>>>>> Mmmm... I'm not sure most people would find it natural to think about
>>>>> the add form as an adapter like this.
>>>> Well. I find it natural to think about browser pages as a special kind
>>>> of adapters.
>>> Having explained this to a lot of different people with different levels
>>> of experience, I think "natural" is too strong a word for most people.
>>> The fact that browser views are adapters is an implementation detail
>>> that often give people an "aha!" type reaction when they really
>>> understand it. However, a lot of people will use browser views for a
>>> long time without really understanding adapters (if they ever do or care).
> Well. I guess it depends on your perspective. For Plone users adapters
> might be implementation details, for others they are important tools for
> solving many different problems.
Adapters are of course important tools. However, the fact that browser
pages are named multi-adapters that provide Interface and adapt the
context object and the request, normally via a marker interface called a
layer that's applied to the request during traversal, is an
implementation detail, and one that requires quite a lot of explanation
and even then doesn't make a whole lot of sense unless you are quite
familiar with Zope 3's brand of the adapter pattern. It took me 32 words
to state that as completely and concisely as I could, without even
explaining any of the concepts.
The concept of a named multi-adapter is an order of magnitude more
advanced than, say, page templates skin layers or the concept of having
a class/template that's registered in an XML file. People who are not
steeped in software design patterns can learn the latter quite quickly.
They struggle with the former, Plone user or not.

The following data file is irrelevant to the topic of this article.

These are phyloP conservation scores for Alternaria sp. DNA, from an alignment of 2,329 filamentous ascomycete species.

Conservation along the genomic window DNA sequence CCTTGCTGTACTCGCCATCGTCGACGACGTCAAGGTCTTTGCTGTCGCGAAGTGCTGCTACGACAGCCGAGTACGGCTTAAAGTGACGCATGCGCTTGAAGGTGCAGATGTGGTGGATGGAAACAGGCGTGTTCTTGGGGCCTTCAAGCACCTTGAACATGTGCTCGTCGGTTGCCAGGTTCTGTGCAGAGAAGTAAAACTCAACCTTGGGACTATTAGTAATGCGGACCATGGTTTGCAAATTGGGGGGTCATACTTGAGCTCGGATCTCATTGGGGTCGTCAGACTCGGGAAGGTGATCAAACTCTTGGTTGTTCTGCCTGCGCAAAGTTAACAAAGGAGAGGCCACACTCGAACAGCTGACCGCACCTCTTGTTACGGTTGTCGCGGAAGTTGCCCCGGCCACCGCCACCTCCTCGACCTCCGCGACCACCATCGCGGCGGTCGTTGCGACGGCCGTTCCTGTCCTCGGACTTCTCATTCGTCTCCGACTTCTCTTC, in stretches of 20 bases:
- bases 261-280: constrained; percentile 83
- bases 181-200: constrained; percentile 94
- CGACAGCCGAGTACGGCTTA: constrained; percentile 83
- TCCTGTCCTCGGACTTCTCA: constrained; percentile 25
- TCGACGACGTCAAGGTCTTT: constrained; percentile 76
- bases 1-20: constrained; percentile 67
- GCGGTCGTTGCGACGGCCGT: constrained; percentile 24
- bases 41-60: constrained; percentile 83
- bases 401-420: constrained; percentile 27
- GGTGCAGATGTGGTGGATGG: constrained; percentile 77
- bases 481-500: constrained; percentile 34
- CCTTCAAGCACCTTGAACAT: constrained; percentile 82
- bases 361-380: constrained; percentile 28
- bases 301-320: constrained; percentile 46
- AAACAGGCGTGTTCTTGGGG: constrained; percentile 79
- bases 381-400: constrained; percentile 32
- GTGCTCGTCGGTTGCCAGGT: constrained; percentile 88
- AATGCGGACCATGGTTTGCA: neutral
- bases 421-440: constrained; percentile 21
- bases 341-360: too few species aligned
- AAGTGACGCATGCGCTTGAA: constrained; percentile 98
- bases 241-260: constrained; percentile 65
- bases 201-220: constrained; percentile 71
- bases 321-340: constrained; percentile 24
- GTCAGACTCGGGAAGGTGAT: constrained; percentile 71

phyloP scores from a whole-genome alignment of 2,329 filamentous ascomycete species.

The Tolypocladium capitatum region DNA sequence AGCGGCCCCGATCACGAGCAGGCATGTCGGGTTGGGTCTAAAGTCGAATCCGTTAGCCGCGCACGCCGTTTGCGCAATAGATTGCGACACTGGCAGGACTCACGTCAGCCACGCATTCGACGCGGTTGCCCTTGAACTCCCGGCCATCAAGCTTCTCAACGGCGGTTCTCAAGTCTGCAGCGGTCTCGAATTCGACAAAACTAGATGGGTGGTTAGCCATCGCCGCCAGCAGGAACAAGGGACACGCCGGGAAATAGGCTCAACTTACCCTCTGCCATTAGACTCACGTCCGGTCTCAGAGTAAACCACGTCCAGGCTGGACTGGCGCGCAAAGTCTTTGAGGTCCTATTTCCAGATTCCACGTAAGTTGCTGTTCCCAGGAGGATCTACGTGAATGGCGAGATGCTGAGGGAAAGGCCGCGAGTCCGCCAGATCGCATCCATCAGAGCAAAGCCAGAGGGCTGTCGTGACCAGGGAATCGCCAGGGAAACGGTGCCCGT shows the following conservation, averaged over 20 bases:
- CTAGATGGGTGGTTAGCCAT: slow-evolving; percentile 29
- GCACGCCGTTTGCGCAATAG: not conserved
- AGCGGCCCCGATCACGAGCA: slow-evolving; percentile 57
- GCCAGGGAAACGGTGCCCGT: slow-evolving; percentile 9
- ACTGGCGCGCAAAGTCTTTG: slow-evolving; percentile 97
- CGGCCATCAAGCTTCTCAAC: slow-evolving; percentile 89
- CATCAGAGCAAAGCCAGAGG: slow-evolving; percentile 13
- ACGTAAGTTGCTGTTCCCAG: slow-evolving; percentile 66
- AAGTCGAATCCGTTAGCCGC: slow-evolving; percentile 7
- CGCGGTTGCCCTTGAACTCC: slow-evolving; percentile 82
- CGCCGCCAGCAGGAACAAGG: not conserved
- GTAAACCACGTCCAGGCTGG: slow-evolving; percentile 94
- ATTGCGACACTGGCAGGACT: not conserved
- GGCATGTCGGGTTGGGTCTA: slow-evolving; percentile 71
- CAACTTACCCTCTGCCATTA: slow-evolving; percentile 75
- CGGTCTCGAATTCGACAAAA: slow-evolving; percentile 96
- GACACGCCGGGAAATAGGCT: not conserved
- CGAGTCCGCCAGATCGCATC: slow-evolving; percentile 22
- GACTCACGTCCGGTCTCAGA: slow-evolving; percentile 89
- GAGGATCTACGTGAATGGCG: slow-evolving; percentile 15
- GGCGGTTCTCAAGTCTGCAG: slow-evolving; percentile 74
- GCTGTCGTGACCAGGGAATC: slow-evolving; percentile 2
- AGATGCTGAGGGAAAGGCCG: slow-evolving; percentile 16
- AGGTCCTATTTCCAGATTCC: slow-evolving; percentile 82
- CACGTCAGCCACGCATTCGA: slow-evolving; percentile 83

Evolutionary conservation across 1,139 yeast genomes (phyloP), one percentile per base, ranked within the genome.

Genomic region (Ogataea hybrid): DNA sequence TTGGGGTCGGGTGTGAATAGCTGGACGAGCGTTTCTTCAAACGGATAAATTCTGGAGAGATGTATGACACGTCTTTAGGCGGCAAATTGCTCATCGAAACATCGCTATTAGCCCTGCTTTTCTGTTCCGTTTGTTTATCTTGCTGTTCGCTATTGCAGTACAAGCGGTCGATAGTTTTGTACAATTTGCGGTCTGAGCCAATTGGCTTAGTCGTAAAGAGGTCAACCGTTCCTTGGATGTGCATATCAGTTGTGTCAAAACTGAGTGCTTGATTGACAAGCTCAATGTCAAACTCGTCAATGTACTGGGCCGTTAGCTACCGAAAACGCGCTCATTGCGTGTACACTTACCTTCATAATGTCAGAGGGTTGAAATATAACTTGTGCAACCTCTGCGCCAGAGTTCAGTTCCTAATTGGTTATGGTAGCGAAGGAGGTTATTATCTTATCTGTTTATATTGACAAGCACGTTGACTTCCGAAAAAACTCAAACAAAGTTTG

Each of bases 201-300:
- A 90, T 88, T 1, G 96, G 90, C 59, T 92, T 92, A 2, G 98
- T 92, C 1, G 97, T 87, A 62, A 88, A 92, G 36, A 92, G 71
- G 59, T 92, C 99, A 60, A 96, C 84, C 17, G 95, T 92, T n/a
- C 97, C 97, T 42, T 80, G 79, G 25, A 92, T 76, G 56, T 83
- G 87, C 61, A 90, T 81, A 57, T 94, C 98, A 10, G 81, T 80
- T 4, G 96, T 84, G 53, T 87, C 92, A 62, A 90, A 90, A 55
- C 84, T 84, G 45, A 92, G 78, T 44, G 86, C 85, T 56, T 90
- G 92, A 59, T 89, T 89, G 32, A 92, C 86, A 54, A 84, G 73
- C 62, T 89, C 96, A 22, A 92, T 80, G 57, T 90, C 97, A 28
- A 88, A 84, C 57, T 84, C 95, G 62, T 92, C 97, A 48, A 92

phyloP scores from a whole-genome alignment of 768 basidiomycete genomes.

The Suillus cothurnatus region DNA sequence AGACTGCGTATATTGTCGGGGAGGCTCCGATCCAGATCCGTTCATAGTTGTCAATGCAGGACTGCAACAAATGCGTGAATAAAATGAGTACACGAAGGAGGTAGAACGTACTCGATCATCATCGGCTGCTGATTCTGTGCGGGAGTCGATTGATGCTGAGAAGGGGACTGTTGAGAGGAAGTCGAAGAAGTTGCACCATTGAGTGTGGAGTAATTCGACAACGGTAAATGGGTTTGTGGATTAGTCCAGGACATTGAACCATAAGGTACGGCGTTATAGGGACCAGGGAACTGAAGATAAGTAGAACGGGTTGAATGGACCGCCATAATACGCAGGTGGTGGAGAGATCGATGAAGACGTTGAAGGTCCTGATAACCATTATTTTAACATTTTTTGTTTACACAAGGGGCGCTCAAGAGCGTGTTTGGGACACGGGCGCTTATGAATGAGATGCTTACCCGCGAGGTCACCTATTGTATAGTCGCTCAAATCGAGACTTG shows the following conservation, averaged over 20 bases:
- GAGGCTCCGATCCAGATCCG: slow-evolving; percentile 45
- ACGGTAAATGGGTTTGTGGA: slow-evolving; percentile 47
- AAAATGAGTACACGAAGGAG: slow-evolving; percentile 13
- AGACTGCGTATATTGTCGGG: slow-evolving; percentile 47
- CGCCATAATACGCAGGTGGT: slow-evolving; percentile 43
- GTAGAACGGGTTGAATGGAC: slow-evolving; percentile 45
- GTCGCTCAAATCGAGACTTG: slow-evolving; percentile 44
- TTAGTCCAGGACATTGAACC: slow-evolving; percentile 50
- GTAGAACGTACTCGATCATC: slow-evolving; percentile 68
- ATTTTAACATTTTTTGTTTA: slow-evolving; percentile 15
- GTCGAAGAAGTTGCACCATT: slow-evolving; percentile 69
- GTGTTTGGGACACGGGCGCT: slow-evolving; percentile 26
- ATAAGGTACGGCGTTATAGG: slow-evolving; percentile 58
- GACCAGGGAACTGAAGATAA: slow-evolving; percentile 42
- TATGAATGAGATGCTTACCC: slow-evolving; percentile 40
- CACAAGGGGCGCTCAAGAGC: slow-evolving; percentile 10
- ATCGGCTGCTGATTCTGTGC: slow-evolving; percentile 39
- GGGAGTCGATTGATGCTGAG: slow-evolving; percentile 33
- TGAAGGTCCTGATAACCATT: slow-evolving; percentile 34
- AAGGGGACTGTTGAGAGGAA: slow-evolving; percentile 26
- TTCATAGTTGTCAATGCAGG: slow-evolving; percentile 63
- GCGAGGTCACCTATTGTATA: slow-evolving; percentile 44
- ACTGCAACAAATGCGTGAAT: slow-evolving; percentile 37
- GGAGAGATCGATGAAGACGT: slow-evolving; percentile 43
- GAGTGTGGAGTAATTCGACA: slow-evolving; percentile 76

> Providing customized solutions for specific use cases makes it easier to
> solve these use cases, but it also makes the framework more complex and
> less framework-ish.
Then why do we have <browser:page />?
You could of course do:
> I can't see a need for the directive you propose.
> But if you also volunteer to maintain the additional code in the long
> run, I can live with it.
I can probably do that, but I'd like to know if others agree. I actually
don't have an immediate need for it myself, since I've implemented the
same thing for my specific use case using a martian grokker, but I
suspect people would prefer an analogue to <browser:page /> rather than
having to register their add views manually.
If we want people to use add forms (in Plone we certainly do - premature
object creation sucks), then we need to make it easy to do so.
Author of `Professional Plone Development`, a book for developers who
want to work with Plone. See http://martinaspeli.net/plone-book
Zope-CMF maillist - Zope-CMF@lists.zope.org
See https://bugs.launchpad.net/zope-cmf/ for bug reports and feature requests